From a cost-cutting standpoint, I would be looking at sustainability initiatives. [Which involves] investment up front, but there are a lot of tax incentives and global financing behind it, too. I would also be thinking about really dialing in recipes. You have to make some equipment investments to be able to make some of the cost-cutting measures that we have. At the same time, we have long-term paybacks. I think a lot of times people look at how they can invest in more volume when volume isn’t necessarily what they really need or what they really should be chasing. That’s something that I see a lot of younger brewers doing as well.
Specifically, what equipment would you suggest for cost-cutting measures?
A centrifuge. I think a real density meter, as opposed to just using a hydrometer, would be a huge savings. I remember when we went from a hydrometer to a density meter; I forget exactly what it was, but it was somewhere on the order of 3 or 4 percent more malt that we were using than we needed to be. We were saying our beer was about 5.2% ABV, but we didn’t have any way to actually check that. Once we actually checked it, we were like, “Holy shit, the beer is actually 5.8 (ABV); we’re using too much malt to make the beer we thought we were making.” In the mainland, you wouldn’t have to make investments in that equipment, because you have testing capabilities probably next door to every brewery, but any sort of efficiency measure [will help].
Don’t waste water. [Do] everything you can do if there is any bit of waste. Doing an audit every quarter, every six months, every year of how much water you used to make how much beer. Where can we save that? Is your draft system dialed in? Because you could be sending gallons and gallons down the drain. The most basic of things is what they need to be looking at to be able to make efficiency upgrades.
You have mentioned previously that you faced pricing pressure at the onset of Maui Brewing due to the nature of Hawaii’s economy. How did you deal with that? What lessons could be applied to those who are feeling pricing pressure due to the saturation of today’s market?
Every market is different. I think pricing pressure has only increased over the years. We have been fortunate to start out where we were able to see rapid growth organically, and we did not have to push the beer into the market. There was always the consumer pull into the market. That has shifted, especially as Big Beer has gotten into the market. The faux-craft or the crafty brands have, I’d say, less-than-ethical marketing practices as well as the “free beer, buy one get one free” discounts. All the things that real craft brewers generally cannot do. You’ve got these craft-looking brands on the shelf at $7.99 for a 6-pack or $12.99 for 12-packs. That is putting the pressure where we can’t sell our beer for much higher than that, because people will still naturally pick by cost in a lot of ways. When you see two mango beers on the shelf and one is from a local craft brewery and the other is from a craft-looking brewery, the consumer is going to be like, “Well, this one is $3 cheaper. I will take this one, because I’m supporting craft.” To me, that illustrates a couple things:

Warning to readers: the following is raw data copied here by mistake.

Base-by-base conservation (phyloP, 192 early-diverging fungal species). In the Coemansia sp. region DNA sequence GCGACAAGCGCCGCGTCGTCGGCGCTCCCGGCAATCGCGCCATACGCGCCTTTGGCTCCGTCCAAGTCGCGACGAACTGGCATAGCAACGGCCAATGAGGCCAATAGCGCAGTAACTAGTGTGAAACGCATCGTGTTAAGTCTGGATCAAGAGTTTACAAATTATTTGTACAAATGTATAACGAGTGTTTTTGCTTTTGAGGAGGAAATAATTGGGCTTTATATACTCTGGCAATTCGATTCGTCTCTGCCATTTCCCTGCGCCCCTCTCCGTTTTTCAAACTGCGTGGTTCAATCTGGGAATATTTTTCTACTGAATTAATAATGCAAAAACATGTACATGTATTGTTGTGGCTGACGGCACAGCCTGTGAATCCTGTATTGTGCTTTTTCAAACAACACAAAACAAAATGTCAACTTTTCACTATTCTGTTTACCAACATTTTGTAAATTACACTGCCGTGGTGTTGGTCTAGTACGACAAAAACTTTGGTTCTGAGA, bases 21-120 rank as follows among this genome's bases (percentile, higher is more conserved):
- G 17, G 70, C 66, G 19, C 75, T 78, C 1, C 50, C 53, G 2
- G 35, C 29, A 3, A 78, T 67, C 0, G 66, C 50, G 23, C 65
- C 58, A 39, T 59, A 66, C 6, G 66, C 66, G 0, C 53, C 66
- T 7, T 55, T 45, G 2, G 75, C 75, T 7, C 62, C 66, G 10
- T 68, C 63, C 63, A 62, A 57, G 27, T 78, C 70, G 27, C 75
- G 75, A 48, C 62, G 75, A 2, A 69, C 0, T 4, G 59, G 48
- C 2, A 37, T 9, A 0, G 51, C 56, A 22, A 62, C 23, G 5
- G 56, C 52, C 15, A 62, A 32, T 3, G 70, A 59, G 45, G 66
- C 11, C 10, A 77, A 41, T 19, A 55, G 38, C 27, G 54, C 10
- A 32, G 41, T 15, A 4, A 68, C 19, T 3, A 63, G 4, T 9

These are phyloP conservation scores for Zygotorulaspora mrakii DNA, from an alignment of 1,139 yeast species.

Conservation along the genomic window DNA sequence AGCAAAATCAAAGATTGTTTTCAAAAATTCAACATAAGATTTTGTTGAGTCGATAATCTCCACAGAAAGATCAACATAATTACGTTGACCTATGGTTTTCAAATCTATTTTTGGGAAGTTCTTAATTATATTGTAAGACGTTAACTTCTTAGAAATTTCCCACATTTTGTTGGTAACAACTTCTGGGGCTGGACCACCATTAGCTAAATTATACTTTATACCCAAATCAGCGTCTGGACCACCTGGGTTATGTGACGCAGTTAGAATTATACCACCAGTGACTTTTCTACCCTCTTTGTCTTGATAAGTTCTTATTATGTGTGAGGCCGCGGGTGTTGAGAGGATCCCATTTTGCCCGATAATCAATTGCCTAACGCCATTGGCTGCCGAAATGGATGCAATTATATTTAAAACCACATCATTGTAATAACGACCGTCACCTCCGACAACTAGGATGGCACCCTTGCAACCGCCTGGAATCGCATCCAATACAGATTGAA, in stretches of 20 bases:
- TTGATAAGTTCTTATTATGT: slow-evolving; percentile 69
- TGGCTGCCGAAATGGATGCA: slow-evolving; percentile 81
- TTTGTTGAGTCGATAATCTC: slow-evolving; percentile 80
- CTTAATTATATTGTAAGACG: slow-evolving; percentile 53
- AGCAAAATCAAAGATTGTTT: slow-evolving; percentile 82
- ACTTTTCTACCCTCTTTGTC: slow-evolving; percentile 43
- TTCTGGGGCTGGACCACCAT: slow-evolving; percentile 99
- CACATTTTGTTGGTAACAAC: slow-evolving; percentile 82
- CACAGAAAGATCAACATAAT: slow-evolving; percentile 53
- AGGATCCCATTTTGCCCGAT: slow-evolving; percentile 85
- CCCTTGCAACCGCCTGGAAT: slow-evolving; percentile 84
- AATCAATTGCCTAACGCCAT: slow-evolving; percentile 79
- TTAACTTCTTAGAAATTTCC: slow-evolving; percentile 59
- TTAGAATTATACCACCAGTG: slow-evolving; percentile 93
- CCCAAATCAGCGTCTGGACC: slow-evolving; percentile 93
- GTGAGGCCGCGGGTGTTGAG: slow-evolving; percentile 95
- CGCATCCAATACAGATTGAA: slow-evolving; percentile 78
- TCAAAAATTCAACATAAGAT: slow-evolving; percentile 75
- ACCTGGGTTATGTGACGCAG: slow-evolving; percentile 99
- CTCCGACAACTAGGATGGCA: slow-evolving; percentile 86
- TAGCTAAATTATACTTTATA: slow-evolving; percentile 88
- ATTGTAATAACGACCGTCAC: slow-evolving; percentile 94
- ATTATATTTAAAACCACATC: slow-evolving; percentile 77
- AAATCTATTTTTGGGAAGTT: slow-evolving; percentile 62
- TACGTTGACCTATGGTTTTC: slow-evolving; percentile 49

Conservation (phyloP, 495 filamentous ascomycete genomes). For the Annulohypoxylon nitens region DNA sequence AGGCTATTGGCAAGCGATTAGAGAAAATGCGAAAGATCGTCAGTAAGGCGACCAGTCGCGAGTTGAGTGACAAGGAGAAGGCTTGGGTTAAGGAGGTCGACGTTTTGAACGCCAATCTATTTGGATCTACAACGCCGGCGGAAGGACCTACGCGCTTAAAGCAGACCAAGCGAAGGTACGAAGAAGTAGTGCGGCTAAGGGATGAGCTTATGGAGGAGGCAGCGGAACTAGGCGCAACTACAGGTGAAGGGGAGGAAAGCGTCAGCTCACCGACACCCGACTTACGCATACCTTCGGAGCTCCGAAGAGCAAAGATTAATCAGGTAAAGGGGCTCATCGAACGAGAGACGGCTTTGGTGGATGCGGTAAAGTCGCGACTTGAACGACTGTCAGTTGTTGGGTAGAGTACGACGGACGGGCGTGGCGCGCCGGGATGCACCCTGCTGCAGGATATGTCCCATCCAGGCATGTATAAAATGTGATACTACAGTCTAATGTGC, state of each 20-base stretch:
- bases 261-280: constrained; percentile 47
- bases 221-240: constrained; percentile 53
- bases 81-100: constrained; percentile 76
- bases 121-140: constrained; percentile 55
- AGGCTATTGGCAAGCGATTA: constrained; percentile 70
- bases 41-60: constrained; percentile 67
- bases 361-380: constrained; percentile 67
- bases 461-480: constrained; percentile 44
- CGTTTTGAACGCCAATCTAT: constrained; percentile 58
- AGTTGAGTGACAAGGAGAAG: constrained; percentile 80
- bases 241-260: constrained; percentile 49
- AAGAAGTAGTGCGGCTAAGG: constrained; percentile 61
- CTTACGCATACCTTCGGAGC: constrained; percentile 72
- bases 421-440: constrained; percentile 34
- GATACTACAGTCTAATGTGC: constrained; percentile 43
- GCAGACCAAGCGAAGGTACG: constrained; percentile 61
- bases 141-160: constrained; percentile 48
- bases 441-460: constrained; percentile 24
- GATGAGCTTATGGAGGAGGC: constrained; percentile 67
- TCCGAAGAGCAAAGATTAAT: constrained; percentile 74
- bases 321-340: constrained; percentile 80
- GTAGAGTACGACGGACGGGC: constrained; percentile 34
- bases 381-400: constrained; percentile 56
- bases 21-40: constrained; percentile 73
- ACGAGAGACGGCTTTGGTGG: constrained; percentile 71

One, the real craft breweries should be adopting and putting the independent seal on all of their packaging so that consumers are at least afforded the information to make an educated decision, but also to distinguish that brewery away from faux craft beer. It does take away a sale from that local brewery where people think they’re supporting the craft industry but instead are supporting Budweiser.
Two, the reason I say [pricing pressure] has increased is because grain has not gotten cheaper. Shipping has not gotten cheaper. Fuel has not gotten cheaper. Labor certainly has not gotten cheaper. But beer prices have stayed the same, if not gotten lower. That is where the margins are thinning and it’s going to lead to some breweries not being able to make it.
I would add though, specifically as advice to the younger brewers starting out: don’t dig a huge pit for yourself to dig out of. If you start off with $10 million dollars in debt, unless you have some crazy good financing or a ridiculous pedigree that people are like, “Hey, I wanna buy that guy’s beer,” you’re going to have a real hard go of it. Cracking that nut every month is going to make it difficult, especially with how capital intensive it is to grow in this industry. If you are already tight on your numbers, you are just not going to be able to afford to grow.
You mentioned funding your brewery primarily with cash flow. Can you talk a bit about the reasoning behind your decision to fund operations on cash flow rather than credit?
Banks thought we were crazy. They don’t think that anymore. Well, they think I’m a little crazy, but they understand my crazy at least now. But yeah, we were broke and we had just enough money to start the business. You know, I think it was a little bit of luck, a lot of hard work, and definitely a lot of passion. My wife and I slept on the floor of a shitty condo for forever, because we couldn’t even afford a mattress.
These days it’s a very different world. We funded out of cash. Every time we’d have enough money to buy a tank, we’d buy another tank. We’d keep putting that money right back into the business. I think our first equipment lease was four or five years in. We paid that off in two years. It was a short-term lease, but that established some credit with the local banks.